Insurance Helpline | Why can’t FSC be more like OUR?
I recently had contrasting experiences with two entities that are regulated by the Office of Utilities Regulation (OUR) and two companies in the insurance sector - a broker and an insurer - that the Financial Services Commission (FSC) supervises. In the case of the two utilities, whose performance is subpar based on the recent outages, it was my impression that the OUR was doing a much better job for consumers than the FSC. The mishandling of my claim left me feeling unfairly treated and without any avenue where I could get recourse. Why can't the FSC be more like the OUR?
- S.B., Kingston 6
Thanks very much for posing this question, especially now. Customer service has been on my mind for the past few days.
Those thoughts were triggered by a discussion that I had with a professional colleague. She recommended that I "cut some slack" to a particular government department. It had given me a six-month turnaround time, at the very least, to handle a particular transaction. I could not persuade her that my expectations for a much shorter time were not unreasonable. She, on the other hand, felt that my service expectations were "too high".
At the end of our conversation, I seriously wondered if I should toss my smartphone, smart television, cancel my broadband subscription, stop using WhatsApp; and replace my two computer systems with a manual typewriter - assuming that I could find one!
A company's website should provide insight into and reflect the philosophy and mission of the organisation that it speaks about. At first glance, the OUR's website provides a clear message that it understands it mission to consumers. This fact is indicated by a consumer information tab.
Even though insurance and other buyers of financial services are just as important as consumers of electricity and other utilities, there is no similar consumer information tab on the FSC's website. There is, however, one tab that deals with the making of complaints and a 'library' that contains information on a variety of topics.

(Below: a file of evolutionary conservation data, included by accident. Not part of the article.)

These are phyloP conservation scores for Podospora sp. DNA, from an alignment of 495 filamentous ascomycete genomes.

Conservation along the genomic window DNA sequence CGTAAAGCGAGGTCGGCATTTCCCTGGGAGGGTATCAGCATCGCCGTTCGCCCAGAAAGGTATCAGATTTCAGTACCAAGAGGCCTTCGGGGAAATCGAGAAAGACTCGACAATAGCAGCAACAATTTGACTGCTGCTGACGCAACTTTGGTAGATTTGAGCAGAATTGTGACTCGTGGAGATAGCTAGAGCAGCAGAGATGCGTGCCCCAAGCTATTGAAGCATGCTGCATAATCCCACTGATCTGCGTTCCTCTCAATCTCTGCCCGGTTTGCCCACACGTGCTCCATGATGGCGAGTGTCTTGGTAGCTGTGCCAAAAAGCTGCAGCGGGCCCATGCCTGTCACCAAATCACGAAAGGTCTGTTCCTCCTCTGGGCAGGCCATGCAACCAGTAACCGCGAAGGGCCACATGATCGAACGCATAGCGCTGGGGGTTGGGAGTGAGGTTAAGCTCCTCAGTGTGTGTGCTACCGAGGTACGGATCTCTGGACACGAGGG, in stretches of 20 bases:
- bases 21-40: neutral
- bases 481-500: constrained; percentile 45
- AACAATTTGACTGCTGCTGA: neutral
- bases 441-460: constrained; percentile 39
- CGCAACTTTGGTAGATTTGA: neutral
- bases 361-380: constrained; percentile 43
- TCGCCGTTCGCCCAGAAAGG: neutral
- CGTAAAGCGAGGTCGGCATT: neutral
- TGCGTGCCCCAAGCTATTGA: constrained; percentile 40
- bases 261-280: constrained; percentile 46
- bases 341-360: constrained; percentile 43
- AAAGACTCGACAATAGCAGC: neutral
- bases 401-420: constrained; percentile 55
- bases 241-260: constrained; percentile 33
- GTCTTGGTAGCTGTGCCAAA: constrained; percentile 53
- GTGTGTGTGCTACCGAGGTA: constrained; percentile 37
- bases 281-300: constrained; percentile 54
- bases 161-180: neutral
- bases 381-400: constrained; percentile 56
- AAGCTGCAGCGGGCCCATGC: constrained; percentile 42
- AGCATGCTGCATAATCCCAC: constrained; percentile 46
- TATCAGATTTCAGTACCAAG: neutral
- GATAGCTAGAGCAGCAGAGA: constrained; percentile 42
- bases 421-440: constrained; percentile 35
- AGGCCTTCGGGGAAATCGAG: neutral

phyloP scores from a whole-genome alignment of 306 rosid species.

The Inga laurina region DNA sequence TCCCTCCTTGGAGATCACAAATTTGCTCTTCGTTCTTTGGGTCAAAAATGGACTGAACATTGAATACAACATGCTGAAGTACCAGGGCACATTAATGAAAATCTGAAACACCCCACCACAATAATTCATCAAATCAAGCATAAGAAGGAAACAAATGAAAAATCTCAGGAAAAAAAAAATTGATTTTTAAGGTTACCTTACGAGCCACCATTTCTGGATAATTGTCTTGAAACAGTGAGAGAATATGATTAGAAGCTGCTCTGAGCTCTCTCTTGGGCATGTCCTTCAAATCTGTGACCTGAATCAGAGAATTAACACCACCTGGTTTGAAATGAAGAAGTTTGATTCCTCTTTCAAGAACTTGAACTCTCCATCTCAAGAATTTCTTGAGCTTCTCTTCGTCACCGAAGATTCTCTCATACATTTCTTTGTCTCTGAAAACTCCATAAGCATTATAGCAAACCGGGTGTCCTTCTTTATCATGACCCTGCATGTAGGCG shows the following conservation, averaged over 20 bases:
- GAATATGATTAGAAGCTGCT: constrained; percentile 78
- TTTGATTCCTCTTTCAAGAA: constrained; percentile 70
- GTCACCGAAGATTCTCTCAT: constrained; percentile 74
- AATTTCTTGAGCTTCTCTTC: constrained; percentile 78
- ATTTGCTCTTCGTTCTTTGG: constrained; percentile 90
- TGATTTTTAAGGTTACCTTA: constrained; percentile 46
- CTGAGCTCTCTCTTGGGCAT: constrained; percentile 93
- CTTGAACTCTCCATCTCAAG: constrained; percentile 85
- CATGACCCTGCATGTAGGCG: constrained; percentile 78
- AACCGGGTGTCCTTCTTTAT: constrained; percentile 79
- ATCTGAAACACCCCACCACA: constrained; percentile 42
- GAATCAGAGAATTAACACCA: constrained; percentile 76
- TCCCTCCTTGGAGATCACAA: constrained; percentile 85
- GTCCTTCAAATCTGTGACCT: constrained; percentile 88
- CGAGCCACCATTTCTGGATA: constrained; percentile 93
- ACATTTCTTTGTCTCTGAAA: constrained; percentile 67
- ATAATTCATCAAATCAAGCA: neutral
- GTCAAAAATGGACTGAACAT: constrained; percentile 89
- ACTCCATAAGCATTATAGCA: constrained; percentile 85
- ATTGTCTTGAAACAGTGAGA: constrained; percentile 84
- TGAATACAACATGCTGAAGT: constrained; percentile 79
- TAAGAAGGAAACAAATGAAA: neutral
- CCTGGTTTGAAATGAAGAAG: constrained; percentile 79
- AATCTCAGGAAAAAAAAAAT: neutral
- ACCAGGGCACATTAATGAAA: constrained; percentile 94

Are the differences merely stylistic?
One of the specific topics which is discussed as a consumer issue on the OUR's website is the matter of guaranteed standards. These are defined as "minimum service level agreements between the OUR and the utility companies to ensure value to customers. A breach of a Guaranteed Standard results in a compensatory payment to the affected customer/account. Breaches may attract automatic compensation by the utility provider or a claim submission by the affected customer."
Below is a list of some selected standards and the yardsticks against which performance will be measured in the case of the electric utility:
Name of Standard Yardstick
1. Connection to supply new installation 5 working days
2. Response to emergency calls 5 hours
3. First bill 40 working days
4. Complaints/queries Acknowledgment in 5 working days
5. Complaints/queries Completed response 60 working days
6. Reconnection 24 hours
When performance standards are breached by the service provider, the consumer may be entitled to monetary compensation as prescribed by the OUR.
There are no equivalent set of standards or yardsticks against which the performance of insurance service providers can be assessed, according to information on the FSC's website. Why? Are there justifiable reasons for the regulatory discrimination between the two different groups of service providers? What are they?
Your question has dumbfounded me. I wish that I had an answer. For many years, I have felt like a voice crying in the wilderness! I have written many articles about the FSC. Some criticised the manner in which it went about the business of regulating the insurance industry.
During last month, some members of the pension sector expressed unhappiness with how the FSC was carrying out its functions. The number of its public critics, albeit very small now, is growing. Welcome to the club!
- Cedric E. Stephens provides independent information and advice about the management of risks and insurance. For free information or counsel, write to: email@example.com.